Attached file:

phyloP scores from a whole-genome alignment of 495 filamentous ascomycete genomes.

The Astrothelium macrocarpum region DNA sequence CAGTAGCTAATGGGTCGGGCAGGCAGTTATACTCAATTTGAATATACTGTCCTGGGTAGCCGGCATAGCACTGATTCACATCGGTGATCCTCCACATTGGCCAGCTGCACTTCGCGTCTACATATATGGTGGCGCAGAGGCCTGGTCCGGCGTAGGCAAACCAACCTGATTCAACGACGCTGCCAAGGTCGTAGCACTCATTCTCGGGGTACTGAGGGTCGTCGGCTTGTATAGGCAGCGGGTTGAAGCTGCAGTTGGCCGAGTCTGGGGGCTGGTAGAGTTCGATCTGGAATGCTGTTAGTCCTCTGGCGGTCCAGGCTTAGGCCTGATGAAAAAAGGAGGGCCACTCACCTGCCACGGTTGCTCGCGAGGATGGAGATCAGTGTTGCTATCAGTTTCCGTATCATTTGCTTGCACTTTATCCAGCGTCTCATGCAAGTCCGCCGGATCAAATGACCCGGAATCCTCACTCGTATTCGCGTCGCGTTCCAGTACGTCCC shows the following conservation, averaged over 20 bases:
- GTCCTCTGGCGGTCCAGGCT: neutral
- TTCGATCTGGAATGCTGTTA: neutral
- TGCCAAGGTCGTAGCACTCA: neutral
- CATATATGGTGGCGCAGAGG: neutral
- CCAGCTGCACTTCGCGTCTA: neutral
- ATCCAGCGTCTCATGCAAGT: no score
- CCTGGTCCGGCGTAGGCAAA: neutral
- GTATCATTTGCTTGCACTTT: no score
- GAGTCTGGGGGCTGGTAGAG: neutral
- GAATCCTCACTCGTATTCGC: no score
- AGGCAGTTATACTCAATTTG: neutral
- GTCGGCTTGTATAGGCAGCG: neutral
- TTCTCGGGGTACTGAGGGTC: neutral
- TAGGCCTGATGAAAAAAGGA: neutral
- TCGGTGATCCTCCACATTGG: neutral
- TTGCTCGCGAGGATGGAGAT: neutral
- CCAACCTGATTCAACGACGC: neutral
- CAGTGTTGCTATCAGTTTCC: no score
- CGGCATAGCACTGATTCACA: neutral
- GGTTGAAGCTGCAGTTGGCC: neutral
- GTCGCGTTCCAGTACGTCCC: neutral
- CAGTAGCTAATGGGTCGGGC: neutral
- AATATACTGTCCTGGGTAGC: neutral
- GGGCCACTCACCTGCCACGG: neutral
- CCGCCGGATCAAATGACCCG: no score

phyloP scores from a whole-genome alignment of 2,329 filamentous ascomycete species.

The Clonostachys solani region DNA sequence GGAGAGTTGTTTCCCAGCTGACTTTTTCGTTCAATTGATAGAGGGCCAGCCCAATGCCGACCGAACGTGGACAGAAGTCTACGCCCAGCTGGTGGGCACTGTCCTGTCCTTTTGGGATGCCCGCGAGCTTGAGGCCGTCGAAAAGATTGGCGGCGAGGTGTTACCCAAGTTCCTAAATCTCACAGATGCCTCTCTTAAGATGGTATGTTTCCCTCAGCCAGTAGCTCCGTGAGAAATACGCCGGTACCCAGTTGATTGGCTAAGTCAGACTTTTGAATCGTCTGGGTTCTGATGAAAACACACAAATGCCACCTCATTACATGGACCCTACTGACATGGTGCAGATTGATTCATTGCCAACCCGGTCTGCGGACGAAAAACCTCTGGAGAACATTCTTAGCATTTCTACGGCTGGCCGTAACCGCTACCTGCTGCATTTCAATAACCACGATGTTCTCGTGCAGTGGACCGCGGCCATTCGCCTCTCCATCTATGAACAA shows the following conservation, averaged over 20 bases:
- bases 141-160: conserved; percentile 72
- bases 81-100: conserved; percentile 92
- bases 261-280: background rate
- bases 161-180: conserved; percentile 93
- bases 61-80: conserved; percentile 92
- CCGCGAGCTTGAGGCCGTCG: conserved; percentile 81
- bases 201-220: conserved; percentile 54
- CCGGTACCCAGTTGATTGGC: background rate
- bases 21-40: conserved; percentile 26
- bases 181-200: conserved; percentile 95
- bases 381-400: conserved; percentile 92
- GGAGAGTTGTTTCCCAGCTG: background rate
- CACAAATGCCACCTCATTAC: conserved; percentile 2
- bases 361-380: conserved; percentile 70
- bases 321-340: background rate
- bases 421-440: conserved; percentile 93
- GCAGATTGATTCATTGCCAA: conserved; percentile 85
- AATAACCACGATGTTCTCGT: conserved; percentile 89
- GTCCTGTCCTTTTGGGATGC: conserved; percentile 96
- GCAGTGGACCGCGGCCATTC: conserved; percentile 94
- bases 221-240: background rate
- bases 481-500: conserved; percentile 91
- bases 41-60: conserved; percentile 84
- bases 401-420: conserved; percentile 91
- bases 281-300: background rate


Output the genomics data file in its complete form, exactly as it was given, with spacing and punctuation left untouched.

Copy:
phyloP scores from a whole-genome alignment of 495 filamentous ascomycete genomes.

The Astrothelium macrocarpum region DNA sequence CAGTAGCTAATGGGTCGGGCAGGCAGTTATACTCAATTTGAATATACTGTCCTGGGTAGCCGGCATAGCACTGATTCACATCGGTGATCCTCCACATTGGCCAGCTGCACTTCGCGTCTACATATATGGTGGCGCAGAGGCCTGGTCCGGCGTAGGCAAACCAACCTGATTCAACGACGCTGCCAAGGTCGTAGCACTCATTCTCGGGGTACTGAGGGTCGTCGGCTTGTATAGGCAGCGGGTTGAAGCTGCAGTTGGCCGAGTCTGGGGGCTGGTAGAGTTCGATCTGGAATGCTGTTAGTCCTCTGGCGGTCCAGGCTTAGGCCTGATGAAAAAAGGAGGGCCACTCACCTGCCACGGTTGCTCGCGAGGATGGAGATCAGTGTTGCTATCAGTTTCCGTATCATTTGCTTGCACTTTATCCAGCGTCTCATGCAAGTCCGCCGGATCAAATGACCCGGAATCCTCACTCGTATTCGCGTCGCGTTCCAGTACGTCCC shows the following conservation, averaged over 20 bases:
- GTCCTCTGGCGGTCCAGGCT: neutral
- TTCGATCTGGAATGCTGTTA: neutral
- TGCCAAGGTCGTAGCACTCA: neutral
- CATATATGGTGGCGCAGAGG: neutral
- CCAGCTGCACTTCGCGTCTA: neutral
- ATCCAGCGTCTCATGCAAGT: no score
- CCTGGTCCGGCGTAGGCAAA: neutral
- GTATCATTTGCTTGCACTTT: no score
- GAGTCTGGGGGCTGGTAGAG: neutral
- GAATCCTCACTCGTATTCGC: no score
- AGGCAGTTATACTCAATTTG: neutral
- GTCGGCTTGTATAGGCAGCG: neutral
- TTCTCGGGGTACTGAGGGTC: neutral
- TAGGCCTGATGAAAAAAGGA: neutral
- TCGGTGATCCTCCACATTGG: neutral
- TTGCTCGCGAGGATGGAGAT: neutral
- CCAACCTGATTCAACGACGC: neutral
- CAGTGTTGCTATCAGTTTCC: no score
- CGGCATAGCACTGATTCACA: neutral
- GGTTGAAGCTGCAGTTGGCC: neutral
- GTCGCGTTCCAGTACGTCCC: neutral
- CAGTAGCTAATGGGTCGGGC: neutral
- AATATACTGTCCTGGGTAGC: neutral
- GGGCCACTCACCTGCCACGG: neutral
- CCGCCGGATCAAATGACCCG: no score

phyloP scores from a whole-genome alignment of 2,329 filamentous ascomycete species.

The Clonostachys solani region DNA sequence GGAGAGTTGTTTCCCAGCTGACTTTTTCGTTCAATTGATAGAGGGCCAGCCCAATGCCGACCGAACGTGGACAGAAGTCTACGCCCAGCTGGTGGGCACTGTCCTGTCCTTTTGGGATGCCCGCGAGCTTGAGGCCGTCGAAAAGATTGGCGGCGAGGTGTTACCCAAGTTCCTAAATCTCACAGATGCCTCTCTTAAGATGGTATGTTTCCCTCAGCCAGTAGCTCCGTGAGAAATACGCCGGTACCCAGTTGATTGGCTAAGTCAGACTTTTGAATCGTCTGGGTTCTGATGAAAACACACAAATGCCACCTCATTACATGGACCCTACTGACATGGTGCAGATTGATTCATTGCCAACCCGGTCTGCGGACGAAAAACCTCTGGAGAACATTCTTAGCATTTCTACGGCTGGCCGTAACCGCTACCTGCTGCATTTCAATAACCACGATGTTCTCGTGCAGTGGACCGCGGCCATTCGCCTCTCCATCTATGAACAA shows the following conservation, averaged over 20 bases:
- bases 141-160: conserved; percentile 72
- bases 81-100: conserved; percentile 92
- bases 261-280: background rate
- bases 161-180: conserved; percentile 93
- bases 61-80: conserved; percentile 92
- CCGCGAGCTTGAGGCCGTCG: conserved; percentile 81
- bases 201-220: conserved; percentile 54
- CCGGTACCCAGTTGATTGGC: background rate
- bases 21-40: conserved; percentile 26
- bases 181-200: conserved; percentile 95
- bases 381-400: conserved; percentile 92
- GGAGAGTTGTTTCCCAGCTG: background rate
- CACAAATGCCACCTCATTAC: conserved; percentile 2
- bases 361-380: conserved; percentile 70
- bases 321-340: background rate
- bases 421-440: conserved; percentile 93
- GCAGATTGATTCATTGCCAA: conserved; percentile 85
- AATAACCACGATGTTCTCGT: conserved; percentile 89
- GTCCTGTCCTTTTGGGATGC: conserved; percentile 96
- GCAGTGGACCGCGGCCATTC: conserved; percentile 94
- bases 221-240: background rate
- bases 481-500: conserved; percentile 91
- bases 41-60: conserved; percentile 84
- bases 401-420: conserved; percentile 91
- bases 281-300: background rate